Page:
Well, if you thought Rondo and Doc had hard feelings for one another. You were mistaken. I think it shows one thing, and something that others won't address. Rondo is not a hard player to coach. The media ran with the story that Doc wanted to knockout Rondo during practice. The report didn't have much behind it besides that. I'm glad that Doc and Rondo don't hate each other. I don't think Stevens should worry either. Sometimes you need others to point things out, an outsider who's away from the situation.
“I speak to Doc all the time,” Rondo told Baxter Holmes of The Boston Globe. “I’ve talked to him on the phone. I’ve talked to him after games, text-wise. He gives me advice all the time.”
The major piece of advice Rivers has imparted, according to Holmes, is to be patient. The retooling process will not be fast or easy in Boston, as Rivers and Rondo know from experience. They weathered the 2006-07 season together, winning just 24 games and losing a franchise-record 18 straight at one point. But Rondo also knows being part of a turnaround has its benefits. After taking part in the 2008 championship and helping to lead the Celtics deep into the playoffs the next year, Rondo was rewarded with a five-year, $55 million extension. Similar rewards could await anyone on this season’s team who is still around when times get good again.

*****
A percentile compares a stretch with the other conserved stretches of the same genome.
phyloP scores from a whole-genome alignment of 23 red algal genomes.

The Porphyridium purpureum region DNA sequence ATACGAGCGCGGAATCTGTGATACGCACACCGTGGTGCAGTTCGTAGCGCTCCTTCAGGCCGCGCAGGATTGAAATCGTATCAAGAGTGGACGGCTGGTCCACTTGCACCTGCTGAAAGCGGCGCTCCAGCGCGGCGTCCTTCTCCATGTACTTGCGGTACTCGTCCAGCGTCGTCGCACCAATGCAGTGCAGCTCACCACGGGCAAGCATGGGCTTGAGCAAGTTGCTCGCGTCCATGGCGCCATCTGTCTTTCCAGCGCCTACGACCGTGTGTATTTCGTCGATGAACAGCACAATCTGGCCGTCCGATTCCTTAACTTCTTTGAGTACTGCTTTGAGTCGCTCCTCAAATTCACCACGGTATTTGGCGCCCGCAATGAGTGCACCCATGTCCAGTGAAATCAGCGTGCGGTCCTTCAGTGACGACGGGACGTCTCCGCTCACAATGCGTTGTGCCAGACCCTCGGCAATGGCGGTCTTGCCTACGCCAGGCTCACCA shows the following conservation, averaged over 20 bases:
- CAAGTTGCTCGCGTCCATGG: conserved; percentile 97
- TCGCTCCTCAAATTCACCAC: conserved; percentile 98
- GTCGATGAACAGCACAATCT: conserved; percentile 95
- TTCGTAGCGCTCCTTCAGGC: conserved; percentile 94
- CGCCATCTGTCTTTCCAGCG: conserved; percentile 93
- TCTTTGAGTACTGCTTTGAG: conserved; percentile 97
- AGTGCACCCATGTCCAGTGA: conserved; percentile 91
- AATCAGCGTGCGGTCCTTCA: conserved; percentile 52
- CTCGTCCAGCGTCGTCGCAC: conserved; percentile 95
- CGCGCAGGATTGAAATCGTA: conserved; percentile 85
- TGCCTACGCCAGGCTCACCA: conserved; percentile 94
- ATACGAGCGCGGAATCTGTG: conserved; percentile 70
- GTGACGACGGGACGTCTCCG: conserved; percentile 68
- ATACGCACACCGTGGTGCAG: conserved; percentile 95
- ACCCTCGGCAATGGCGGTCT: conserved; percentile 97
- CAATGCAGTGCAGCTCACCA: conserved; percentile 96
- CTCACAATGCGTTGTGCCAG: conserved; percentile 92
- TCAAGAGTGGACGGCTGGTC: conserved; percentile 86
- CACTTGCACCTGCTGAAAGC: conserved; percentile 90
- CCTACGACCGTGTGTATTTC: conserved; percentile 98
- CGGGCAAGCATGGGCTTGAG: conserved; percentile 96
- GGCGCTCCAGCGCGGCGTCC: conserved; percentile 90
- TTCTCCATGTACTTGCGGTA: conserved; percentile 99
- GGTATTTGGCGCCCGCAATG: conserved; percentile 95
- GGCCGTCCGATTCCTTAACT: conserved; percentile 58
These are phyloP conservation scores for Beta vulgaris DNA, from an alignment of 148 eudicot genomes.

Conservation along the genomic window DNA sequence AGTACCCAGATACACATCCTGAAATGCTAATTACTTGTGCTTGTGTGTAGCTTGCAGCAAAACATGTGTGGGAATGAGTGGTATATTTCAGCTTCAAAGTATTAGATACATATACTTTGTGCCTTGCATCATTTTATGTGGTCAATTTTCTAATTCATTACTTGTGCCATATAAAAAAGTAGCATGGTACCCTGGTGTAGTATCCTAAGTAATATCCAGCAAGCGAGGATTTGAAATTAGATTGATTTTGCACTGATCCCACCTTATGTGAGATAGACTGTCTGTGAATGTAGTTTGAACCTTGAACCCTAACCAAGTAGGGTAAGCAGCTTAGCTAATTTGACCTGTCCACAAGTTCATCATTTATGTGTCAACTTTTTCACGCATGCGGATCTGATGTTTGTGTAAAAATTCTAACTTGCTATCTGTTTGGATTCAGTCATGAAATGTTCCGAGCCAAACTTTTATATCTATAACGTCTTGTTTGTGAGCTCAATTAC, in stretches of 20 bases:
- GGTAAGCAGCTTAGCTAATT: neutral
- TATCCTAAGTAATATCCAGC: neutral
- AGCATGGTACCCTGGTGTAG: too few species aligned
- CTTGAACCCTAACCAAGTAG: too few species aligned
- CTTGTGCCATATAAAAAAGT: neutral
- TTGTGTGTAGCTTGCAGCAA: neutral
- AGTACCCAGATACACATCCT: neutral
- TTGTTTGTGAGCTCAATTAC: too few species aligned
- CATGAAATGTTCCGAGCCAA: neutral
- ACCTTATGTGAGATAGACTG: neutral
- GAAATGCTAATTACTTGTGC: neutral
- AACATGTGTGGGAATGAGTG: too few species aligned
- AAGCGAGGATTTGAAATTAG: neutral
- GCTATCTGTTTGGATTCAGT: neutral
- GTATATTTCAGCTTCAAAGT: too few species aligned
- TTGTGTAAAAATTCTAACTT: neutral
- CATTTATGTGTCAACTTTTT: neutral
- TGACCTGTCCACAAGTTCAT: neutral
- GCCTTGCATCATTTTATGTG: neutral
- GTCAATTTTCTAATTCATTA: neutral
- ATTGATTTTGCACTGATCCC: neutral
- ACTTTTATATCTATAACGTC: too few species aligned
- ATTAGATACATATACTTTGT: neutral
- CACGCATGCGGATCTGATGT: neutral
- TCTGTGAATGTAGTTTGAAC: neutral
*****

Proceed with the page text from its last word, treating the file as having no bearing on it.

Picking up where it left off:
“Everything I tell guys or any advice I give is for the betterment of them and the team,” Rondo told the Globe. “I don’t benefit from it — well, maybe from getting an assist — but I want them to be in the right rotation defensively. I want us to all be on the same page. And then when we win, we all win. When we win, everybody gets paid.”
I'm sure Doc and Rondo aren't spending hours talking about the Celtics. It's probably Doc supporting a former player, and just providing Rondo an ear to vent his problems.